Travel review: Chamonix, France

Chamonix is already a huge draw for high altitude thrill seekers and now hip new hotel Rocky Pop is making it all more accessible, says Lauren Taylor.

Off-piste in Brevant.  PIC: PA
Off-piste in Brevant. PIC: PA

Ski instructor Christophe says, as we join the masses for the first lift to open: “Everyone comes here for the freeriding, they all want to make the first runs in the powder”.

The promise of making those all-important first tracks is what drags seasoned skiers and boarders out of bed on crisp winter mornings, and here in Chamonix – with all the off-piste opportunities you can dream of – it’s serious business.

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But with the beauty and sophistication of the French Alps–- and the steep winding Chamonix Valley, one of the oldest ski resorts in the world with glacier skiing galore – comes steep prices, right? The lively town itself has plenty of traditional chalets and boutique hotels of the five-star variety, but the newly opened Rocky Pop Hotel – a 5km bus ride towards the village of Les Houches – feels totally different.

The words “We Will Rocky Pop You” are emblazoned across the cinema-style entrance, iconic pop visuals are everywhere and there’s a pizza van inside. It’s clear this place doesn’t take itself too seriously. There’s a full-size C3PO figurine at the entrance, Pac-Man symbols on the carpets and fully functioning retro arcade games sit next to the coffee machine.

There’s a laid-back lounge and bar area and long sharing tables in the two dining areas – one of which has floor to ceiling windows and 180 degree views. There’s nothing stuffy about the ambience, but there is a touch of class.

The 360-degree bar feels like it could easily fit in any London or New York cocktail club, and there’s a gin cocktail menu featuring premium brands. I’ve discovered my favourite kind of apres-ski – sipping on a gin and tonic with an olive and a sprig of rosemary at the Rocky Pop bar.

After a long day on the slopes (Les Houches being the closest and most gentle ski area) the comfort food here of gourmet burgers and thin-crust pizzas is perfect. There are a couple of French classics on offer too like entrecote steak with dauphinoise potatoes or tartiflette.

The hotel feels designed for groups of friends but there’s a real mixture of clientele, including families, and at under £700 for a week half-board including flights, it offers a lot more atmosphere and attention to detail than some staid three-star properties you usually get.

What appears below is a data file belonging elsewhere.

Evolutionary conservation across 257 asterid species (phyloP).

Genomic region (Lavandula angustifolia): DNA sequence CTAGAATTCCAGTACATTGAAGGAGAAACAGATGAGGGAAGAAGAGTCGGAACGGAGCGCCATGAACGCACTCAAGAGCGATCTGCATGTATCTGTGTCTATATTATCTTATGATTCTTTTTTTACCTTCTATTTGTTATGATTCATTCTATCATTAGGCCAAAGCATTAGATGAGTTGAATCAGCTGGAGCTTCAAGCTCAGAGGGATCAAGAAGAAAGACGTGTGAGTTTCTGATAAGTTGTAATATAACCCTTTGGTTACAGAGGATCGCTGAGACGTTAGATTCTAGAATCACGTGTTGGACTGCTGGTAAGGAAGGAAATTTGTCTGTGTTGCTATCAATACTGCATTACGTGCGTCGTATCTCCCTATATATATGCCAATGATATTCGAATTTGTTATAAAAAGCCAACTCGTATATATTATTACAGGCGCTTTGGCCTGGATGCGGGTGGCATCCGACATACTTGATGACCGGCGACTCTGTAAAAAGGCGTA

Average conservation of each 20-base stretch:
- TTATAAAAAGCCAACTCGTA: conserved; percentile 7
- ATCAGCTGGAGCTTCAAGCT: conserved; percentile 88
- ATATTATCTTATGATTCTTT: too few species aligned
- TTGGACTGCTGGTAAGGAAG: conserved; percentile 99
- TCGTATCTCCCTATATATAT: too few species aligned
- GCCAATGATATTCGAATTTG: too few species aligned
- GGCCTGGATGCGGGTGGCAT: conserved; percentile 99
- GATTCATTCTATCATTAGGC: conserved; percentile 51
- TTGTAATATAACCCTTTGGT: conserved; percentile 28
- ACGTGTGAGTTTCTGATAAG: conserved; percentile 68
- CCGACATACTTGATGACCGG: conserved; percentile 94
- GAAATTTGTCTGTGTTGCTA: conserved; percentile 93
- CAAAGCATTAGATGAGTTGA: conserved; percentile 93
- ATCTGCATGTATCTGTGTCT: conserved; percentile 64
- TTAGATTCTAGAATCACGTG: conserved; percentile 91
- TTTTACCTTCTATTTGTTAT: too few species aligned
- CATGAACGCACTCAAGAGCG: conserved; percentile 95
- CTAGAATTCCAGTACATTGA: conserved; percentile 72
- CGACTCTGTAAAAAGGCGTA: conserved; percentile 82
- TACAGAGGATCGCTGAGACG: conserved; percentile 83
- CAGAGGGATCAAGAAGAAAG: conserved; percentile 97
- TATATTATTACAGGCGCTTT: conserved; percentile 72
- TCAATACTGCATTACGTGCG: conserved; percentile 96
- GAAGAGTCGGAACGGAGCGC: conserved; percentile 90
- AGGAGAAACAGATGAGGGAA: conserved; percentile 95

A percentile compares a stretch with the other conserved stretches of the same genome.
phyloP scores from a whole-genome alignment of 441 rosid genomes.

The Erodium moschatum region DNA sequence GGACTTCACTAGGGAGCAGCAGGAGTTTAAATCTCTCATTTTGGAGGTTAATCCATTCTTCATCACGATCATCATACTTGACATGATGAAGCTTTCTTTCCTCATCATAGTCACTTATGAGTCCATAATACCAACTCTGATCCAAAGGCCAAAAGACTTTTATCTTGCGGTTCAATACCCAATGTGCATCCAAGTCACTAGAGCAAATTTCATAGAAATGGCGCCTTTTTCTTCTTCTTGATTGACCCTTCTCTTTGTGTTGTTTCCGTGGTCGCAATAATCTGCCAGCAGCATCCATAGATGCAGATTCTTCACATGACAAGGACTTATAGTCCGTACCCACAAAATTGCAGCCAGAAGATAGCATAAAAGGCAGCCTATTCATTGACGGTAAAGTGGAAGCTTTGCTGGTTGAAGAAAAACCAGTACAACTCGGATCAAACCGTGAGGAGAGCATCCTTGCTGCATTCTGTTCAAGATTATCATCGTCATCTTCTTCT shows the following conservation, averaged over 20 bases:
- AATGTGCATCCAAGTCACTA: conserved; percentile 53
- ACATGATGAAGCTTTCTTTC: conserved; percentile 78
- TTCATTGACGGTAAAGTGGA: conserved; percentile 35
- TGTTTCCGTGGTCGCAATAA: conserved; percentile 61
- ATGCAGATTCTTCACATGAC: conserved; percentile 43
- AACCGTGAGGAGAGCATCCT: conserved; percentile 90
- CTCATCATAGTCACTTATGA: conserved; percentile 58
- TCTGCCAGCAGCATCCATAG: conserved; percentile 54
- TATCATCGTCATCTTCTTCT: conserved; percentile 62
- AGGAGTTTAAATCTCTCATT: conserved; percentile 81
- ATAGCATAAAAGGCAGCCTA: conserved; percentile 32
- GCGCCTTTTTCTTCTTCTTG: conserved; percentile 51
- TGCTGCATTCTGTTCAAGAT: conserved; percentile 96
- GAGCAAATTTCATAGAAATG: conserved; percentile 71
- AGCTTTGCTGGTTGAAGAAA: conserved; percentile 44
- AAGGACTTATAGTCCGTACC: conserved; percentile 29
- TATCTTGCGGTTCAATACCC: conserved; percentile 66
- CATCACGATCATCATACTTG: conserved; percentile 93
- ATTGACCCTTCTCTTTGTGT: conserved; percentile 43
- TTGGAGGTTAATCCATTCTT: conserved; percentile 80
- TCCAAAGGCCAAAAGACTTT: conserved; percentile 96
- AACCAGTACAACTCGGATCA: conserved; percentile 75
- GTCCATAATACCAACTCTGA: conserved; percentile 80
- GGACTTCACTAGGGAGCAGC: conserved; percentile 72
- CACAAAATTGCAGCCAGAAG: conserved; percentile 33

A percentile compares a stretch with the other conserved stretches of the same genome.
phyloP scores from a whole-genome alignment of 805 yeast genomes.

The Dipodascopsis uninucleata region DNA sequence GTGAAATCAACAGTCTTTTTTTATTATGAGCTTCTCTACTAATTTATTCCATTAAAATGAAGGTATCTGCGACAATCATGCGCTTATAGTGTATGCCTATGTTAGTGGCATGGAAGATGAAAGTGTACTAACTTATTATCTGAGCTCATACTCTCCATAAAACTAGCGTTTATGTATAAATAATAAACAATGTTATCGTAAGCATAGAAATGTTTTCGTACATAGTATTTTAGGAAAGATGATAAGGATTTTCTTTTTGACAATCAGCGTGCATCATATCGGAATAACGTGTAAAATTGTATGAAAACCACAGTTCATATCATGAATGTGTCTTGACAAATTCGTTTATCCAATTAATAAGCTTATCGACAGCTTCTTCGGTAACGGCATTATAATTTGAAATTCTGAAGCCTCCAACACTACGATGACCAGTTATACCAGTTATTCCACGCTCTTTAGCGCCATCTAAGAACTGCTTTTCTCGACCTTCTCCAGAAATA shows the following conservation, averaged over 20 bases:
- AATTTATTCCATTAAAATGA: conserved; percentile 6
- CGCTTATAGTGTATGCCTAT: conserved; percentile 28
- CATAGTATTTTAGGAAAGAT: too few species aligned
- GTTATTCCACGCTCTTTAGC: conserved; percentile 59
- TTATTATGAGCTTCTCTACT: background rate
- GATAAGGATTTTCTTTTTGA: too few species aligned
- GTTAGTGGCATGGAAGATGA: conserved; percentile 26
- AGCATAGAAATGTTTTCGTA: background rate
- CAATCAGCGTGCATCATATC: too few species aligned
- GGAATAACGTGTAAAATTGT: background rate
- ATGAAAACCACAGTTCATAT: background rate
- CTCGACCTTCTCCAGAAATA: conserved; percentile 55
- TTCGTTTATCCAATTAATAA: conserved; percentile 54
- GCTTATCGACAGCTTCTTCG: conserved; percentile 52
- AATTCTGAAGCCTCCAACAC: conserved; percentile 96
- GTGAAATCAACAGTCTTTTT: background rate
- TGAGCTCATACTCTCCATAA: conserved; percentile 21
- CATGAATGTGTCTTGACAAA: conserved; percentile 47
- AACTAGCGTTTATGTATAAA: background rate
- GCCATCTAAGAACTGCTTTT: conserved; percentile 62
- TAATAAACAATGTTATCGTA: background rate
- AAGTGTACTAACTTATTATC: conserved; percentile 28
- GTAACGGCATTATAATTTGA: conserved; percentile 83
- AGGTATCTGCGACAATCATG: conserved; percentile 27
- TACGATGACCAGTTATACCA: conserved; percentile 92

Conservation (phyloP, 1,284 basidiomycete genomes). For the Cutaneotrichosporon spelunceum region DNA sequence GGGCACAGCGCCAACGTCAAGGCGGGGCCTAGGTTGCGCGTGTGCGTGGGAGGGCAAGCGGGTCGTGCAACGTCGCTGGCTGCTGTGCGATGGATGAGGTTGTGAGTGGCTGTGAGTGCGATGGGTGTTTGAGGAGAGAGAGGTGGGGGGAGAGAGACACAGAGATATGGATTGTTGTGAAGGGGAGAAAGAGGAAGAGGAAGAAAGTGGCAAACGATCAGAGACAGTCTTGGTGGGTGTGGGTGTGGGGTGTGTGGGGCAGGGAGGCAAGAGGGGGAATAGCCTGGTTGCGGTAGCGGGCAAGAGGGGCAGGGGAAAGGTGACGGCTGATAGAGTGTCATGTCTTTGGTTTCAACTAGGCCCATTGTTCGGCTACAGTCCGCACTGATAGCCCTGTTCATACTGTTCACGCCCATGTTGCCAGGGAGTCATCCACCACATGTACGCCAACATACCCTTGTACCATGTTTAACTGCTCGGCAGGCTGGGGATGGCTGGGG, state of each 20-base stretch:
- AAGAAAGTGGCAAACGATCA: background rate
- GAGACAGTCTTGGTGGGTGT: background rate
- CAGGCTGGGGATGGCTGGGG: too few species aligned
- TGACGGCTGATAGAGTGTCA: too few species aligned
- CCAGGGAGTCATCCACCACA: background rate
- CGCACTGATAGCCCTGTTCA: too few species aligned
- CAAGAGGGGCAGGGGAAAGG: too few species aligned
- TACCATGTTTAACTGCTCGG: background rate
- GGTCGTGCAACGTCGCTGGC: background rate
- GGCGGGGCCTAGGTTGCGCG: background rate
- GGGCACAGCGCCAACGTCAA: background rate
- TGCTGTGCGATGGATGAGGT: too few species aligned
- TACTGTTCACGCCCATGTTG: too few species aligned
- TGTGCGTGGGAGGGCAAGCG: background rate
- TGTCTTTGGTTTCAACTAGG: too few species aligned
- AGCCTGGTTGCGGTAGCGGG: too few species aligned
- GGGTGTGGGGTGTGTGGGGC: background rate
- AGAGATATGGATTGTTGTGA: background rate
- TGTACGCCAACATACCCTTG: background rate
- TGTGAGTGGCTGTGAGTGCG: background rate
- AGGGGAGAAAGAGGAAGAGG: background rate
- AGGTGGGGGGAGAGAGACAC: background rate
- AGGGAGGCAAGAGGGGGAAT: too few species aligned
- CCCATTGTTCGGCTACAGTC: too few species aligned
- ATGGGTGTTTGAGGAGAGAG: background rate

Rocky Pop rooms are functional and comfortable, but just-about-big-enough. Some with maisonettes are more spacious, but skiers spend little time in their rooms.

What you’re really paying for in Chamonix is a huge winter playground with some truly world famous off-piste runs with Mont Blanc in the background.

An unlimited lift pass (€299 for six days) covering no less than ten areas, including Brevent-Flegere, Les Grands Montets, Argentiere, Les Houches, Savoy and Balme Vallorcine, provides more than enough on and off-piste action.

The legendary La Vallee Blanche – a 22km off-piste decent from the Aiguille du Midi, through the steepest glacier in Europe and into the valley – is on many people’s ski bucket lists. It starts with a stomach-flipping walk along a panoramic steep edge at 2,700 metres.

I have to admit, I’m slightly relieved conditions aren’t good enough during my stay, but I vow to do it “one day”.

We cable car to the top anyway and with Mont Blanc on one side and the valley stretching out ahead on the other, it’s every ski enthusiast’s dream.

Tucked away in the mountain is the unassumingly charming Chalet Refuge de Lognan. Access is either via an off-piste run from the top of the Grands Montets (3,300 metres) which boasts some incredible glacier skiing or a (less scary) gondola to 2,800 metres and an easier descent.

Here, we find the best homemade food of our entire trip and a warm fire to melt the ice from our gloves.

Owner Zain Charlet is a mountain guide who comes from an illustrious family of Argentiere guides (his father was the great mountaineer Armand Charlet).

Rocky Pop, with its casual, easy-going feel, makes a homely base to go back to. And the rental shop and lockers downstairs make it all so convenient.

So if your heart is set on the freeride mecca of Chamonix, this little break from tradition is a lot of fun.


Inghams (01483 791 114, offers seven nights, half board at the three-star Rocky Pop Hotel in Les Houches, Chamonix Valley, France, from £699 per person, departing in March or April 2017. Price includes return flight from London Gatwick to Geneva and resort transfers.

Ecole du Ski Francais ( offers private ski area guiding from 205 euros (approx £176) for a half day.

For more information on Chamonix, visit